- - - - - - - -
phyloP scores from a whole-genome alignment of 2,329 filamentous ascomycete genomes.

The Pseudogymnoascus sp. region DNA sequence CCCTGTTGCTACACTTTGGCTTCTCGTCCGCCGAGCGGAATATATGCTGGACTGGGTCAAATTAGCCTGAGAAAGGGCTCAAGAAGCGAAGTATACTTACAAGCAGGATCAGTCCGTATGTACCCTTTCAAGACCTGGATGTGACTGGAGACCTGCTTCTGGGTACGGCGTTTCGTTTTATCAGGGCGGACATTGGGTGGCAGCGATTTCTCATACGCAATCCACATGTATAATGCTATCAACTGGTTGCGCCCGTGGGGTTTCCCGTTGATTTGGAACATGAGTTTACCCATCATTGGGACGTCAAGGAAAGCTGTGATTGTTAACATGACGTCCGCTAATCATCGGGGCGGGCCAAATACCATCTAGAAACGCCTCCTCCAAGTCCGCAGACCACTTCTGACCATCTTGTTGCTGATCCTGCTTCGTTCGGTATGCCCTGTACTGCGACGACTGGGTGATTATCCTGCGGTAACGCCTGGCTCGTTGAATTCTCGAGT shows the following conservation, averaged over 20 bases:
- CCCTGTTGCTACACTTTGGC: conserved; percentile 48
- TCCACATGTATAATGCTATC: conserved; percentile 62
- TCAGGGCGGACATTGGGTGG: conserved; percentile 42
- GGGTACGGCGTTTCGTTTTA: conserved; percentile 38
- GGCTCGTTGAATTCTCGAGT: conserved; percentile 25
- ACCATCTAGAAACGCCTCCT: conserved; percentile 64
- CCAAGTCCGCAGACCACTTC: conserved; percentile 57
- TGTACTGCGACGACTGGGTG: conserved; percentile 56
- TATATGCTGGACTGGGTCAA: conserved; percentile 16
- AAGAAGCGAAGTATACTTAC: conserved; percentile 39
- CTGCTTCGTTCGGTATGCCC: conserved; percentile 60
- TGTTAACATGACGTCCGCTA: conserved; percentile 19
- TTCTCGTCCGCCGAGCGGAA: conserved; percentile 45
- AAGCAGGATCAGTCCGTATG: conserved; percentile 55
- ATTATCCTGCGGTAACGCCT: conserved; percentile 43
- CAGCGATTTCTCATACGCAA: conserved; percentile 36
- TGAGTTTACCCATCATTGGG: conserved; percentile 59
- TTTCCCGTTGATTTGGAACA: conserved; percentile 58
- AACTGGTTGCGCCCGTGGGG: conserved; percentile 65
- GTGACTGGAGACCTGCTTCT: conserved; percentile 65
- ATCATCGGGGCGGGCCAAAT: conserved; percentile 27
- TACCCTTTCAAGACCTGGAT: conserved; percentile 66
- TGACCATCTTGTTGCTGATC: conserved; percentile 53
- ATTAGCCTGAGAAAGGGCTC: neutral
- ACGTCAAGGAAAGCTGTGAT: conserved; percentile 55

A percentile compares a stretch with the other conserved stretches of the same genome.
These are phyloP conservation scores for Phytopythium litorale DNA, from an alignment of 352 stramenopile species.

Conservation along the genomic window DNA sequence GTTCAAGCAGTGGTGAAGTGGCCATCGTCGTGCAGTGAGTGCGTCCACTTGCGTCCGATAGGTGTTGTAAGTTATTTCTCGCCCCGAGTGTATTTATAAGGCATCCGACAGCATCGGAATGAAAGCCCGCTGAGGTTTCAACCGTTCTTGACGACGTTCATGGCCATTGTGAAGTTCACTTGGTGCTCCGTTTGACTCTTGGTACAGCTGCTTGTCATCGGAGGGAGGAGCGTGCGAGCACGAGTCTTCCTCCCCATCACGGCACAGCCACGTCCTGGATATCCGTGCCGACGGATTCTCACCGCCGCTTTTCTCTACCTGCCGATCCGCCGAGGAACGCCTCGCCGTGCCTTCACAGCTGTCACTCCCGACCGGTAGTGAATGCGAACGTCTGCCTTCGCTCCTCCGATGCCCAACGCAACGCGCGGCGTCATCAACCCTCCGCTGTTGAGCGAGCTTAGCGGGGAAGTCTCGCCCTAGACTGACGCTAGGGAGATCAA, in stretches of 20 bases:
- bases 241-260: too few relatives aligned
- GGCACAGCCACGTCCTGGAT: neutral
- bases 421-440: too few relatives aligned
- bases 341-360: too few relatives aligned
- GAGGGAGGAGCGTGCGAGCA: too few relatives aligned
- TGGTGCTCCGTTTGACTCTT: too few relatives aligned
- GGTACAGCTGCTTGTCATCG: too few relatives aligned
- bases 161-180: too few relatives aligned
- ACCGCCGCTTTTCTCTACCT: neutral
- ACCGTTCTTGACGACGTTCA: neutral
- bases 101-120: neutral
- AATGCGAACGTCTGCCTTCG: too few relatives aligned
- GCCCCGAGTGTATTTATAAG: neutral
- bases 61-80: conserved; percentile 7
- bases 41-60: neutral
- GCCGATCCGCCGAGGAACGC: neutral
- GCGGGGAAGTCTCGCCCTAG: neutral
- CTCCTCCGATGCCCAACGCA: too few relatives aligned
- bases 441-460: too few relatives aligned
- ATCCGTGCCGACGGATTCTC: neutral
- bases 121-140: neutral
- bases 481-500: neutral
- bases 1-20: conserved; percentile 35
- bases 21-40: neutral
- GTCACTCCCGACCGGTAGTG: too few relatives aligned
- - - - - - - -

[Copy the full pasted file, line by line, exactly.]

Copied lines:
phyloP scores from a whole-genome alignment of 2,329 filamentous ascomycete genomes.

The Pseudogymnoascus sp. region DNA sequence CCCTGTTGCTACACTTTGGCTTCTCGTCCGCCGAGCGGAATATATGCTGGACTGGGTCAAATTAGCCTGAGAAAGGGCTCAAGAAGCGAAGTATACTTACAAGCAGGATCAGTCCGTATGTACCCTTTCAAGACCTGGATGTGACTGGAGACCTGCTTCTGGGTACGGCGTTTCGTTTTATCAGGGCGGACATTGGGTGGCAGCGATTTCTCATACGCAATCCACATGTATAATGCTATCAACTGGTTGCGCCCGTGGGGTTTCCCGTTGATTTGGAACATGAGTTTACCCATCATTGGGACGTCAAGGAAAGCTGTGATTGTTAACATGACGTCCGCTAATCATCGGGGCGGGCCAAATACCATCTAGAAACGCCTCCTCCAAGTCCGCAGACCACTTCTGACCATCTTGTTGCTGATCCTGCTTCGTTCGGTATGCCCTGTACTGCGACGACTGGGTGATTATCCTGCGGTAACGCCTGGCTCGTTGAATTCTCGAGT shows the following conservation, averaged over 20 bases:
- CCCTGTTGCTACACTTTGGC: conserved; percentile 48
- TCCACATGTATAATGCTATC: conserved; percentile 62
- TCAGGGCGGACATTGGGTGG: conserved; percentile 42
- GGGTACGGCGTTTCGTTTTA: conserved; percentile 38
- GGCTCGTTGAATTCTCGAGT: conserved; percentile 25
- ACCATCTAGAAACGCCTCCT: conserved; percentile 64
- CCAAGTCCGCAGACCACTTC: conserved; percentile 57
- TGTACTGCGACGACTGGGTG: conserved; percentile 56
- TATATGCTGGACTGGGTCAA: conserved; percentile 16
- AAGAAGCGAAGTATACTTAC: conserved; percentile 39
- CTGCTTCGTTCGGTATGCCC: conserved; percentile 60
- TGTTAACATGACGTCCGCTA: conserved; percentile 19
- TTCTCGTCCGCCGAGCGGAA: conserved; percentile 45
- AAGCAGGATCAGTCCGTATG: conserved; percentile 55
- ATTATCCTGCGGTAACGCCT: conserved; percentile 43
- CAGCGATTTCTCATACGCAA: conserved; percentile 36
- TGAGTTTACCCATCATTGGG: conserved; percentile 59
- TTTCCCGTTGATTTGGAACA: conserved; percentile 58
- AACTGGTTGCGCCCGTGGGG: conserved; percentile 65
- GTGACTGGAGACCTGCTTCT: conserved; percentile 65
- ATCATCGGGGCGGGCCAAAT: conserved; percentile 27
- TACCCTTTCAAGACCTGGAT: conserved; percentile 66
- TGACCATCTTGTTGCTGATC: conserved; percentile 53
- ATTAGCCTGAGAAAGGGCTC: neutral
- ACGTCAAGGAAAGCTGTGAT: conserved; percentile 55

A percentile compares a stretch with the other conserved stretches of the same genome.
These are phyloP conservation scores for Phytopythium litorale DNA, from an alignment of 352 stramenopile species.

Conservation along the genomic window DNA sequence GTTCAAGCAGTGGTGAAGTGGCCATCGTCGTGCAGTGAGTGCGTCCACTTGCGTCCGATAGGTGTTGTAAGTTATTTCTCGCCCCGAGTGTATTTATAAGGCATCCGACAGCATCGGAATGAAAGCCCGCTGAGGTTTCAACCGTTCTTGACGACGTTCATGGCCATTGTGAAGTTCACTTGGTGCTCCGTTTGACTCTTGGTACAGCTGCTTGTCATCGGAGGGAGGAGCGTGCGAGCACGAGTCTTCCTCCCCATCACGGCACAGCCACGTCCTGGATATCCGTGCCGACGGATTCTCACCGCCGCTTTTCTCTACCTGCCGATCCGCCGAGGAACGCCTCGCCGTGCCTTCACAGCTGTCACTCCCGACCGGTAGTGAATGCGAACGTCTGCCTTCGCTCCTCCGATGCCCAACGCAACGCGCGGCGTCATCAACCCTCCGCTGTTGAGCGAGCTTAGCGGGGAAGTCTCGCCCTAGACTGACGCTAGGGAGATCAA, in stretches of 20 bases:
- bases 241-260: too few relatives aligned
- GGCACAGCCACGTCCTGGAT: neutral
- bases 421-440: too few relatives aligned
- bases 341-360: too few relatives aligned
- GAGGGAGGAGCGTGCGAGCA: too few relatives aligned
- TGGTGCTCCGTTTGACTCTT: too few relatives aligned
- GGTACAGCTGCTTGTCATCG: too few relatives aligned
- bases 161-180: too few relatives aligned
- ACCGCCGCTTTTCTCTACCT: neutral
- ACCGTTCTTGACGACGTTCA: neutral
- bases 101-120: neutral
- AATGCGAACGTCTGCCTTCG: too few relatives aligned
- GCCCCGAGTGTATTTATAAG: neutral
- bases 61-80: conserved; percentile 7
- bases 41-60: neutral
- GCCGATCCGCCGAGGAACGC: neutral
- GCGGGGAAGTCTCGCCCTAG: neutral
- CTCCTCCGATGCCCAACGCA: too few relatives aligned
- bases 441-460: too few relatives aligned
- ATCCGTGCCGACGGATTCTC: neutral
- bases 121-140: neutral
- bases 481-500: neutral
- bases 1-20: conserved; percentile 35
- bases 21-40: neutral
- GTCACTCCCGACCGGTAGTG: too few relatives aligned